“A Bag of Apples and a Bottle of Salsa,” Ensign, Aug. 1993, 34
It was a crisp, beautiful autumn. But although I had always loved autumn, I did not enjoy it that year. My husband had been a student at BYU for what seemed like forever, and we had run out of money. Because we had virtually no savings, we had paid the cost of books and tuition out of his regular paycheck in August. Now it was October, and our student loan still hadn’t arrived. We were delinquent with bills and low on food. My prayers were filled with requests for the arrival of the loan money, but it would not come for several weeks. Instead, the Lord answered my pleas in an unexpected way.
In the past, both sets of parents had been generous with us, but because of our pride we hesitated to call them. And since this was only a temporary problem, we did not approach our bishop. We decided to use grocery money to pay necessary bills, and meanwhile to use the food we had on hand. I had never before tried to get Andy, our toddler, to eat pancakes three times a day for a week, and I had grossly underestimated the difficulty of the task. By Tuesday (payday was Friday), I knew I would not succeed. I had exactly two dollars left, and I had been asked to bring potato chips for a ward activities committee meeting. (This occurred before the announcement of the local budget allowance program.) Because of my pride, I had accepted my assignment willingly as always, but now I doubted the wisdom of that decision. Finally I took Andy by the hand, and we walked down to the a supermarket and bought the biggest bag of chips two dollars would buy.
Since the activities committee had just recently been reorganized, the chairman (I’ll call her Sister White) had planned a small potluck social with our meeting that night. Because I had just been released from the Primary, I was not well acquainted with Sister White. I had always admired her from afar for her obvious capabilities, but as I got to know her better I felt intimidated by her; she seemed to have many of the qualities I considered myself lacking. Anxious to make a good impression on her and the other members of the committee, I was preoccupied with selfish worries and critical thoughts. I was happy that Andy was getting a square meal, but I worried that someone might notice how eagerly he was enjoying his dinner. Being a bit tired of pancakes myself, I struggled to keep my own enthusiasm for the food under check. I became increasingly uncomfortable as the meeting progressed.
As she led the discussion, Sister White openly expressed doubts about her new calling. She wondered aloud if the Lord was aware of her struggles and stated that she felt her testimony was being tried. Taken aback by what I now realize was an honest expression of need, I began to mentally rejoice at the discovery that even Sister White had weaknesses.
The rejoicing didn’t last long. After the meeting I returned home and put Andy to bed. Now, in the lonely dark of my apartment, I had to face my problem again. How would we make it through the week? I remembered there had been leftover chips and chided myself for not bringing them home. Despite the lack of nutrition, the chips would have been welcomed by my little boy. As I wrestled with these feelings, I fell to my knees and began to pray.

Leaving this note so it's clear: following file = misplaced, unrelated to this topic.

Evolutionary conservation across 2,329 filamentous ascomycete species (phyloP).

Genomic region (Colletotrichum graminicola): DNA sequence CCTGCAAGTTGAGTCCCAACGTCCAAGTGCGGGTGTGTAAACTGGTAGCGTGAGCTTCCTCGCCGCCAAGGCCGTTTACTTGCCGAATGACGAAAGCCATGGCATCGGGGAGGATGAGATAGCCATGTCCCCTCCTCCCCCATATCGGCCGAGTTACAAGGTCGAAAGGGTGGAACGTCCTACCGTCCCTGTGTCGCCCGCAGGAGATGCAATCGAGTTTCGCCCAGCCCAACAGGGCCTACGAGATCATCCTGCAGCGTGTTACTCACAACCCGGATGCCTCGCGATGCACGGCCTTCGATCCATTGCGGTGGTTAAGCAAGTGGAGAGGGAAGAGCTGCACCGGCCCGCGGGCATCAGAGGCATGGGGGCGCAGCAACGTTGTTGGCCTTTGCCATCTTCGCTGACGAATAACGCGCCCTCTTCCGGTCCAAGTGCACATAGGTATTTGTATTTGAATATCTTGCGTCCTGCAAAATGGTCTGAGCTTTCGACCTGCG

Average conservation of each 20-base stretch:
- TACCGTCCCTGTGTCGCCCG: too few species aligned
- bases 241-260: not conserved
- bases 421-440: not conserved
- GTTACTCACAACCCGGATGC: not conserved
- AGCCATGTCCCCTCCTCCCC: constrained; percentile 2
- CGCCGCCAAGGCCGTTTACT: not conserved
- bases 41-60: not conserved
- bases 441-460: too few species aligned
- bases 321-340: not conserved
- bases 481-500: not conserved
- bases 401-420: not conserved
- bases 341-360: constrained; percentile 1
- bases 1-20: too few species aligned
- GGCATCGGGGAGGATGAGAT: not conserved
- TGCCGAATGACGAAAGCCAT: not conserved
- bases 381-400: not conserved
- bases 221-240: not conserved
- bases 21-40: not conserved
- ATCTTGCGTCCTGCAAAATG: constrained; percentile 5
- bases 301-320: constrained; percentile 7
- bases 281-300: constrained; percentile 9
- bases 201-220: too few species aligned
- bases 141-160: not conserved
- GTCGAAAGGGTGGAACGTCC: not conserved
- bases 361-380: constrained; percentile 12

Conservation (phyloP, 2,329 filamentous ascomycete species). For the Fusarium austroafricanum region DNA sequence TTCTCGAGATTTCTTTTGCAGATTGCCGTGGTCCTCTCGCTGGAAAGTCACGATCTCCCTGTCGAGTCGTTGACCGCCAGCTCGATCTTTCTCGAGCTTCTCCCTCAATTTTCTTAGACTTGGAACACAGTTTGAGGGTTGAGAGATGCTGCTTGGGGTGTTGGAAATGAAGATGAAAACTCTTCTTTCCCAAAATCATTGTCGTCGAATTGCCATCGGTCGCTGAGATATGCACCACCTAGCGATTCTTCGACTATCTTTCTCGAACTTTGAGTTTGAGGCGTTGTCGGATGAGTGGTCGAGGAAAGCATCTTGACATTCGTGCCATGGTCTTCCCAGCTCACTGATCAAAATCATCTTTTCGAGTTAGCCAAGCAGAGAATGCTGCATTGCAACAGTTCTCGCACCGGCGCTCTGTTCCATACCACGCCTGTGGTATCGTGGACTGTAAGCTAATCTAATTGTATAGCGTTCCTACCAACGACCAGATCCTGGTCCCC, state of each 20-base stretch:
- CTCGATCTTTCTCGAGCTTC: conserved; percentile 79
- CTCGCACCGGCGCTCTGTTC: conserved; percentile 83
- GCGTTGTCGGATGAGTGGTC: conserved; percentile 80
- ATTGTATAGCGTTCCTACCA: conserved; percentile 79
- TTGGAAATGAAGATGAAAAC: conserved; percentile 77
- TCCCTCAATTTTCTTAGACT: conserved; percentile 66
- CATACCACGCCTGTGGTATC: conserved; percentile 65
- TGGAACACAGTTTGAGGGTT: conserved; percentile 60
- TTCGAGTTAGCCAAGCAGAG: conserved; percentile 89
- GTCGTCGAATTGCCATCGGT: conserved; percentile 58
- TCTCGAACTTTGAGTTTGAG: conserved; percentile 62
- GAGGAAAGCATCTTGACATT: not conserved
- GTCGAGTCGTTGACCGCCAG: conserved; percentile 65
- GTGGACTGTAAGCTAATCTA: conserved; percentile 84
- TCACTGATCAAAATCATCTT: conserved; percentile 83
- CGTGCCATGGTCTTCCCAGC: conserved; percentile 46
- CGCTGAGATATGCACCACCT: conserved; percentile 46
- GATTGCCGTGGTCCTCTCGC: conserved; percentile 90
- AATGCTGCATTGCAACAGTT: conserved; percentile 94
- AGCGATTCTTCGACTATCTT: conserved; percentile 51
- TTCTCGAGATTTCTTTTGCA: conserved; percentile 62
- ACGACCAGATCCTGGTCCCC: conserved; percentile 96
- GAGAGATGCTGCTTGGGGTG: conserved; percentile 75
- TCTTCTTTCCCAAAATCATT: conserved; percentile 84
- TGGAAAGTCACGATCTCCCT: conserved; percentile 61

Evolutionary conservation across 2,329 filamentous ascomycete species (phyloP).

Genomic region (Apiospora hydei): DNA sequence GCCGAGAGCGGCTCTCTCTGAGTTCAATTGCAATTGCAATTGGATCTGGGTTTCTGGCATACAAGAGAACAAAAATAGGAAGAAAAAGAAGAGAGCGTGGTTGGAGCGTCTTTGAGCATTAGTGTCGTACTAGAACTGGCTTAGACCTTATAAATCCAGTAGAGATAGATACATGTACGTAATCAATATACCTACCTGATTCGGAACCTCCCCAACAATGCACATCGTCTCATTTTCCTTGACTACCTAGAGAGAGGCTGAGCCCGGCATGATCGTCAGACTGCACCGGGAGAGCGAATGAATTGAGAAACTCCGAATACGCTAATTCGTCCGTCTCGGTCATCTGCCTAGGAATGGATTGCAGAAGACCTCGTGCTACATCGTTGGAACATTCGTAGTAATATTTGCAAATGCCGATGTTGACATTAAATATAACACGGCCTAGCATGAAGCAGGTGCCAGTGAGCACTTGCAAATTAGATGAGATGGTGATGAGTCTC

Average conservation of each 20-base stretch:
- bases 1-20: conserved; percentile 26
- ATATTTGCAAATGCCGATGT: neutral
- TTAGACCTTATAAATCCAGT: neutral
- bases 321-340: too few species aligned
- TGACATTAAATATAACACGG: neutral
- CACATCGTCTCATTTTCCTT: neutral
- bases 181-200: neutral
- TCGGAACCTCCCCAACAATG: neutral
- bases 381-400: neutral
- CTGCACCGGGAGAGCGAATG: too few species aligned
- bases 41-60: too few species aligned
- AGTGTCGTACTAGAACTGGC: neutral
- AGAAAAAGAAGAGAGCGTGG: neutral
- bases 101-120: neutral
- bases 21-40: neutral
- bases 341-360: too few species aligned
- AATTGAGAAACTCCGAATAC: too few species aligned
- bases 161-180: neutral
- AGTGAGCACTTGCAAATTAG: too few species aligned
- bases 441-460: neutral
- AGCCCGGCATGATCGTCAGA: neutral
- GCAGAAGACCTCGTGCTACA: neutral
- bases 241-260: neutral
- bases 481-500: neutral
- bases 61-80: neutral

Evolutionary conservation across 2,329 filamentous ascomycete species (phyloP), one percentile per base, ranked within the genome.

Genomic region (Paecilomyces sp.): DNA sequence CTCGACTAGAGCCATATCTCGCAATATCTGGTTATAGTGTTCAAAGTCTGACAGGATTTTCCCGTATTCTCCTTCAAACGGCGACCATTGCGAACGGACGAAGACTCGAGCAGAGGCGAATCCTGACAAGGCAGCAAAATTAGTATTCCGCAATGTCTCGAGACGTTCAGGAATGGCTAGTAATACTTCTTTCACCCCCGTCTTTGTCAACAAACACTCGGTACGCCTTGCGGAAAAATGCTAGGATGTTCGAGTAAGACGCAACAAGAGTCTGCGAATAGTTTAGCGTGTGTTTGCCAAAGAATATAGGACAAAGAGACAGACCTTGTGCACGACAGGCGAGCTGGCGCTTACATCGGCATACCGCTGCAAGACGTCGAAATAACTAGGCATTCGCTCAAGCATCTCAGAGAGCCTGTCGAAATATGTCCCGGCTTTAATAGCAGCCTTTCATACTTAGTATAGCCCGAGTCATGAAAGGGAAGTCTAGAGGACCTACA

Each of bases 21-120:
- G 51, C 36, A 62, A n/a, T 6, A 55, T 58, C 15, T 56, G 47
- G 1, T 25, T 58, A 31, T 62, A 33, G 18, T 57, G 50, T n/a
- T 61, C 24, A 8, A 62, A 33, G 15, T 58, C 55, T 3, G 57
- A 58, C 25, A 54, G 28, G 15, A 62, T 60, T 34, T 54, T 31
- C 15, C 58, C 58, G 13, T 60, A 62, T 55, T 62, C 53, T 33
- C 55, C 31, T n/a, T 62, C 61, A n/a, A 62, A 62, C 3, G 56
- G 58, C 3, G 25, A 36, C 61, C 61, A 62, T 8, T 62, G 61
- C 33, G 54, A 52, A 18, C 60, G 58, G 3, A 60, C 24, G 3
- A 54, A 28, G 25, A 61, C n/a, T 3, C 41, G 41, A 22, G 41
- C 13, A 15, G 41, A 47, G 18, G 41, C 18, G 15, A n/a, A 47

I was startled by a knock on the door. Cautiously, I opened the door and flipped on the light. There stood Sister White holding a large sack. I felt a sinking feeling in my stomach, for I knew why she had come. Somewhat ill at ease herself, she said she’d come to return my chips. As she came in, she mumbled something about having bought some apples with the intention of canning applesauce, but she couldn’t get to them. Could I use them? There were also a few bottles of food from her storage she had just thrown in, including a jar of fresh salsa.
“Are you all right?” she wondered. I quickly explained that our student loan had been late in coming but refused to admit that anything was particularly wrong. “We’re fine,” I assured her. “Payday is Friday.” I even recall saying she had “misunderstood” our situation. We talked for a moment about the homemade salsa she had included, and then she left—unsatisfied with my ungracious response, I’m certain. Ashamed that someone was aware of my personal problems, I stared at the apples on the table. I’m not going to eat any of those apples, I determined. I’m not a charity case—it’s so like her to interfere. I couldn’t wait for my husband to return home, assuming he would share in my embarrassment. Yet when he arrived, he failed to see my point of view and promptly ate an apple and a helping of chips. “Ask Sister White for the recipe for this salsa. It’s really good on these chips,” he suggested.
Reluctantly, I served my son an apple with his pancakes the next morning. That afternoon, I made a pie that we all welcomed with joy. By Friday, I had concocted a variety of apple recipes and had begun to regret my pride. I realized that the Lord had answered my prayers—while I was in the midst of saying them—through this sister’s actions. Still not fully humbled, however, I never mentioned this to Sister White and soon afterwards our family moved from the ward.
Recently my husband graduated and we moved. Before we left, we took a sentimental journey through all of our old neighborhoods. I noticed Sister White’s house was vacant with a “For Sale” sign in the window. I often think of that autumn night. Like so many events of my life, I wish I could relive it. How I long to tell Sister White that once a long time ago she came on the Lord’s errand, and I have finally accepted her gift.